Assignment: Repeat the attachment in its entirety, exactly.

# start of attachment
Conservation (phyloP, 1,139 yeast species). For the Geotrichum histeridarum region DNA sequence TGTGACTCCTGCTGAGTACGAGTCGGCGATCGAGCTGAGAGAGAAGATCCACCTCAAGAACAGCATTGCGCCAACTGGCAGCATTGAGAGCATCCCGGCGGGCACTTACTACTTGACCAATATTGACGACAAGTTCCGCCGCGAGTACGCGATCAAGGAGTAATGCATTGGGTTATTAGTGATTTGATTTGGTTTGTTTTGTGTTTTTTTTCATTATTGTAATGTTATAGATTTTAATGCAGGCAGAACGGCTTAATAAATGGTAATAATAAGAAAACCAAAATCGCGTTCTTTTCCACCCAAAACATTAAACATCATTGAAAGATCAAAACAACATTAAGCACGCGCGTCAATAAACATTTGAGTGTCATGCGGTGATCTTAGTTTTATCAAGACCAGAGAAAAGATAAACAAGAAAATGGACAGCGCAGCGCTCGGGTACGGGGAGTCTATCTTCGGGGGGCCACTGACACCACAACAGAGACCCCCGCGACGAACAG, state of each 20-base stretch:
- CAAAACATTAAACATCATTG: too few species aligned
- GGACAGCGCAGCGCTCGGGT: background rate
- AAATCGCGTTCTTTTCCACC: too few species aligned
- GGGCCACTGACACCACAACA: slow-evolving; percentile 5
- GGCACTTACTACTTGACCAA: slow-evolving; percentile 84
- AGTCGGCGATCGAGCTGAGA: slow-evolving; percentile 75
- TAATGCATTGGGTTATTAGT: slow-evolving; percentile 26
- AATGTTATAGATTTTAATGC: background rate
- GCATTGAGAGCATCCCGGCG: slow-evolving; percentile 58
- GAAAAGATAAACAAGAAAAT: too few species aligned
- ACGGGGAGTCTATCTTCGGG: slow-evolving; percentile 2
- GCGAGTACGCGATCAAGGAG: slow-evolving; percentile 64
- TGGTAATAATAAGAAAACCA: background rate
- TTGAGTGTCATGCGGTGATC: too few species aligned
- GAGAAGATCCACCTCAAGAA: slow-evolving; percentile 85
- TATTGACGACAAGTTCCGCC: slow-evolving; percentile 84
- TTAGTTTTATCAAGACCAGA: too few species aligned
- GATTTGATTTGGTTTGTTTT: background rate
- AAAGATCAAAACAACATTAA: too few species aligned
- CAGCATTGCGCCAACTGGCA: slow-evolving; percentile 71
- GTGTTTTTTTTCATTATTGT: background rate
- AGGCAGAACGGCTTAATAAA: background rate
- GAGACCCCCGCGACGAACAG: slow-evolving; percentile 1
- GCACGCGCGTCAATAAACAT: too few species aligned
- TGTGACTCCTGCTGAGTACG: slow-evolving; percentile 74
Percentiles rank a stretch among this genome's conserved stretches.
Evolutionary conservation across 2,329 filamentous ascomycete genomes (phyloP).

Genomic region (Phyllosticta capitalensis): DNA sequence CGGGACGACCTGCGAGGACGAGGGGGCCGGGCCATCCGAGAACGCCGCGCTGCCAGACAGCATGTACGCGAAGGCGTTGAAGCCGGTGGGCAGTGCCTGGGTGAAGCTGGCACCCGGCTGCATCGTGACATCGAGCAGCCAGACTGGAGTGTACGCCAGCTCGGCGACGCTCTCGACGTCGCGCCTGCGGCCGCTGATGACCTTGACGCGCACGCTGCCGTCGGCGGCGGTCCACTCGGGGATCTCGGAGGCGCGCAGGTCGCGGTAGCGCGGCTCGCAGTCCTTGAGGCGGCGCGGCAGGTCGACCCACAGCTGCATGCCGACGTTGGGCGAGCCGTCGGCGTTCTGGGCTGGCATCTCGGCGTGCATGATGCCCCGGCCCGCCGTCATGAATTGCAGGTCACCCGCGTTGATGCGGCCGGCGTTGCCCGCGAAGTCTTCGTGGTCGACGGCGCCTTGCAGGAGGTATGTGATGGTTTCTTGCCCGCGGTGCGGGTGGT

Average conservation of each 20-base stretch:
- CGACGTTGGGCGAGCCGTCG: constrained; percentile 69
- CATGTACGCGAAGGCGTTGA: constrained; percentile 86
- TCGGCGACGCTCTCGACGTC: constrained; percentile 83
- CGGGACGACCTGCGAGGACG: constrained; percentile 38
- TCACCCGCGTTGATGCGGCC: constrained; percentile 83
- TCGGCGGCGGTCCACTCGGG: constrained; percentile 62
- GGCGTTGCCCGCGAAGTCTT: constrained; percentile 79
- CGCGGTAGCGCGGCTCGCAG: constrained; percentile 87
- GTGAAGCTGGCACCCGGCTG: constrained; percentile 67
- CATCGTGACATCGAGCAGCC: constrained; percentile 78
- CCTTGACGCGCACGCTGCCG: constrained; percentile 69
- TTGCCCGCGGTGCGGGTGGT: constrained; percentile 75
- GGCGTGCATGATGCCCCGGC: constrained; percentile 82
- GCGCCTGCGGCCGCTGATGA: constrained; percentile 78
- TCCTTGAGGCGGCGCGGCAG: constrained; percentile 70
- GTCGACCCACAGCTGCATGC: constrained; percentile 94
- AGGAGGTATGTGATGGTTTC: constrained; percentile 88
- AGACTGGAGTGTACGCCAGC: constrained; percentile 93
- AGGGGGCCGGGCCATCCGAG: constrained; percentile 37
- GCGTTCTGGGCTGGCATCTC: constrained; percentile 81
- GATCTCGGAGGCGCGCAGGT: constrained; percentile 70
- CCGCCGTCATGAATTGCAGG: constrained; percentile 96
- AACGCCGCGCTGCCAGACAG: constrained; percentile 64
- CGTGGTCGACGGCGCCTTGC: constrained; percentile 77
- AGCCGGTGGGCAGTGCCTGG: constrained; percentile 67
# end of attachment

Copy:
Conservation (phyloP, 1,139 yeast species). For the Geotrichum histeridarum region DNA sequence TGTGACTCCTGCTGAGTACGAGTCGGCGATCGAGCTGAGAGAGAAGATCCACCTCAAGAACAGCATTGCGCCAACTGGCAGCATTGAGAGCATCCCGGCGGGCACTTACTACTTGACCAATATTGACGACAAGTTCCGCCGCGAGTACGCGATCAAGGAGTAATGCATTGGGTTATTAGTGATTTGATTTGGTTTGTTTTGTGTTTTTTTTCATTATTGTAATGTTATAGATTTTAATGCAGGCAGAACGGCTTAATAAATGGTAATAATAAGAAAACCAAAATCGCGTTCTTTTCCACCCAAAACATTAAACATCATTGAAAGATCAAAACAACATTAAGCACGCGCGTCAATAAACATTTGAGTGTCATGCGGTGATCTTAGTTTTATCAAGACCAGAGAAAAGATAAACAAGAAAATGGACAGCGCAGCGCTCGGGTACGGGGAGTCTATCTTCGGGGGGCCACTGACACCACAACAGAGACCCCCGCGACGAACAG, state of each 20-base stretch:
- CAAAACATTAAACATCATTG: too few species aligned
- GGACAGCGCAGCGCTCGGGT: background rate
- AAATCGCGTTCTTTTCCACC: too few species aligned
- GGGCCACTGACACCACAACA: slow-evolving; percentile 5
- GGCACTTACTACTTGACCAA: slow-evolving; percentile 84
- AGTCGGCGATCGAGCTGAGA: slow-evolving; percentile 75
- TAATGCATTGGGTTATTAGT: slow-evolving; percentile 26
- AATGTTATAGATTTTAATGC: background rate
- GCATTGAGAGCATCCCGGCG: slow-evolving; percentile 58
- GAAAAGATAAACAAGAAAAT: too few species aligned
- ACGGGGAGTCTATCTTCGGG: slow-evolving; percentile 2
- GCGAGTACGCGATCAAGGAG: slow-evolving; percentile 64
- TGGTAATAATAAGAAAACCA: background rate
- TTGAGTGTCATGCGGTGATC: too few species aligned
- GAGAAGATCCACCTCAAGAA: slow-evolving; percentile 85
- TATTGACGACAAGTTCCGCC: slow-evolving; percentile 84
- TTAGTTTTATCAAGACCAGA: too few species aligned
- GATTTGATTTGGTTTGTTTT: background rate
- AAAGATCAAAACAACATTAA: too few species aligned
- CAGCATTGCGCCAACTGGCA: slow-evolving; percentile 71
- GTGTTTTTTTTCATTATTGT: background rate
- AGGCAGAACGGCTTAATAAA: background rate
- GAGACCCCCGCGACGAACAG: slow-evolving; percentile 1
- GCACGCGCGTCAATAAACAT: too few species aligned
- TGTGACTCCTGCTGAGTACG: slow-evolving; percentile 74
Percentiles rank a stretch among this genome's conserved stretches.
Evolutionary conservation across 2,329 filamentous ascomycete genomes (phyloP).

Genomic region (Phyllosticta capitalensis): DNA sequence CGGGACGACCTGCGAGGACGAGGGGGCCGGGCCATCCGAGAACGCCGCGCTGCCAGACAGCATGTACGCGAAGGCGTTGAAGCCGGTGGGCAGTGCCTGGGTGAAGCTGGCACCCGGCTGCATCGTGACATCGAGCAGCCAGACTGGAGTGTACGCCAGCTCGGCGACGCTCTCGACGTCGCGCCTGCGGCCGCTGATGACCTTGACGCGCACGCTGCCGTCGGCGGCGGTCCACTCGGGGATCTCGGAGGCGCGCAGGTCGCGGTAGCGCGGCTCGCAGTCCTTGAGGCGGCGCGGCAGGTCGACCCACAGCTGCATGCCGACGTTGGGCGAGCCGTCGGCGTTCTGGGCTGGCATCTCGGCGTGCATGATGCCCCGGCCCGCCGTCATGAATTGCAGGTCACCCGCGTTGATGCGGCCGGCGTTGCCCGCGAAGTCTTCGTGGTCGACGGCGCCTTGCAGGAGGTATGTGATGGTTTCTTGCCCGCGGTGCGGGTGGT

Average conservation of each 20-base stretch:
- CGACGTTGGGCGAGCCGTCG: constrained; percentile 69
- CATGTACGCGAAGGCGTTGA: constrained; percentile 86
- TCGGCGACGCTCTCGACGTC: constrained; percentile 83
- CGGGACGACCTGCGAGGACG: constrained; percentile 38
- TCACCCGCGTTGATGCGGCC: constrained; percentile 83
- TCGGCGGCGGTCCACTCGGG: constrained; percentile 62
- GGCGTTGCCCGCGAAGTCTT: constrained; percentile 79
- CGCGGTAGCGCGGCTCGCAG: constrained; percentile 87
- GTGAAGCTGGCACCCGGCTG: constrained; percentile 67
- CATCGTGACATCGAGCAGCC: constrained; percentile 78
- CCTTGACGCGCACGCTGCCG: constrained; percentile 69
- TTGCCCGCGGTGCGGGTGGT: constrained; percentile 75
- GGCGTGCATGATGCCCCGGC: constrained; percentile 82
- GCGCCTGCGGCCGCTGATGA: constrained; percentile 78
- TCCTTGAGGCGGCGCGGCAG: constrained; percentile 70
- GTCGACCCACAGCTGCATGC: constrained; percentile 94
- AGGAGGTATGTGATGGTTTC: constrained; percentile 88
- AGACTGGAGTGTACGCCAGC: constrained; percentile 93
- AGGGGGCCGGGCCATCCGAG: constrained; percentile 37
- GCGTTCTGGGCTGGCATCTC: constrained; percentile 81
- GATCTCGGAGGCGCGCAGGT: constrained; percentile 70
- CCGCCGTCATGAATTGCAGG: constrained; percentile 96
- AACGCCGCGCTGCCAGACAG: constrained; percentile 64
- CGTGGTCGACGGCGCCTTGC: constrained; percentile 77
- AGCCGGTGGGCAGTGCCTGG: constrained; percentile 67